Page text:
Vednita Carter wouldn’t call herself a hero despite being given the title by cable network CNN last week. She prefers “SHEro.”

Carter, 60, founder of the St. Paul nonprofit Breaking Free, was recently honored as a 2014 CNN Hero for her commitment to helping more than 6,000 women and girls escape “the life” of sex trafficking.

“Prostitution — it leaves such a stigma on women,” Carter said in an interview Thursday. She added later, “People are really being able to realize … that women are victims of this.”

Breaking Free, which offers counseling and support for trafficking survivors, also provides transitional housing and is the only permanent supportive housing program for sex trafficking survivors in the country.

In a report recently commissioned by the League of Women Voters of Minneapolis, sex trafficking, especially trafficking of children, is highlighted as an ongoing problem that affects Minnesotans.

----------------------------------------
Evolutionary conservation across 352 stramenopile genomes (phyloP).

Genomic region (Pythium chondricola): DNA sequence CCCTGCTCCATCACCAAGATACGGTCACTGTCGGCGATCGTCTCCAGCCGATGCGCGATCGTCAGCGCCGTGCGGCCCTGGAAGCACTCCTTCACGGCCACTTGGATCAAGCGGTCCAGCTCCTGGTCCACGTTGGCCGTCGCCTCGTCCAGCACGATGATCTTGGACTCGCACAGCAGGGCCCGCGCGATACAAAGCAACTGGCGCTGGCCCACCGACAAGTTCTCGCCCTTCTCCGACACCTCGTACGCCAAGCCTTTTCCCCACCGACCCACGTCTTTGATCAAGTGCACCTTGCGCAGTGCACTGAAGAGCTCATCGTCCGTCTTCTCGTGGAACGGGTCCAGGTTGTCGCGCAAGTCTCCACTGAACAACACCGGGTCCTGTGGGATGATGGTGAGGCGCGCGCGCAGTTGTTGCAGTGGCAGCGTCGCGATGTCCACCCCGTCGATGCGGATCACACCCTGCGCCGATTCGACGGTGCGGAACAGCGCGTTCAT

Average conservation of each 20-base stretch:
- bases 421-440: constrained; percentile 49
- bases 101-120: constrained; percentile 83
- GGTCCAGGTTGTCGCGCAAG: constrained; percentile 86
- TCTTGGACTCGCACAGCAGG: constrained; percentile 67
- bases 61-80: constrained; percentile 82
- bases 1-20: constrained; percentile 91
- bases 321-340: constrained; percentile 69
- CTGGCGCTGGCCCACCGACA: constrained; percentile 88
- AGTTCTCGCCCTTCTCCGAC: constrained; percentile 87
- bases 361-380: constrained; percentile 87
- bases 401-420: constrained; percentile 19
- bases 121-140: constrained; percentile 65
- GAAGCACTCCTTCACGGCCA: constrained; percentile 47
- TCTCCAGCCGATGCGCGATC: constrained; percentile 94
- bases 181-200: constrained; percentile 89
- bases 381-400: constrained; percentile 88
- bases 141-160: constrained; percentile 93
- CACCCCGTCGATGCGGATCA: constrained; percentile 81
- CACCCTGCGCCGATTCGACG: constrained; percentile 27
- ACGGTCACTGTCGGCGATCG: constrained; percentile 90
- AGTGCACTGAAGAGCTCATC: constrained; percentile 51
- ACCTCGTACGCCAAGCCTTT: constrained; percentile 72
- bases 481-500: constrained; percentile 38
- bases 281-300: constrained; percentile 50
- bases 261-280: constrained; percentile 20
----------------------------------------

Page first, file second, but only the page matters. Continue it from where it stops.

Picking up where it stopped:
“Sex trafficking is a social justice issue,” according to the report. “Prostitution and sex trafficking are strongly correlated with economics.”

Carter started Breaking Free in 1996, decades after she went through her own story of survival. When she was 18 and had been accepted to college, Carter and a friend, hoping to help cover school costs, responded to an advertisement looking for “dancers.” They started off dancing fully clothed, but the work eventually turned to stripping and then to prostitution, Carter said. After about a year, Carter contacted a friend and started to turn her life around.

“I nominated Vednita because I wanted the whole world to know about what a hero she is,” said Jennifer Gaines, one of several sex trafficking survivors who helps staff Breaking Free. “She has helped countless women, including me, to transform our lives.”

Breaking Free is trying to expand its housing by raising money to purchase a building for girls and women ages 16 to 22. It is also looking at leasing a building to add more permanent housing for older women.

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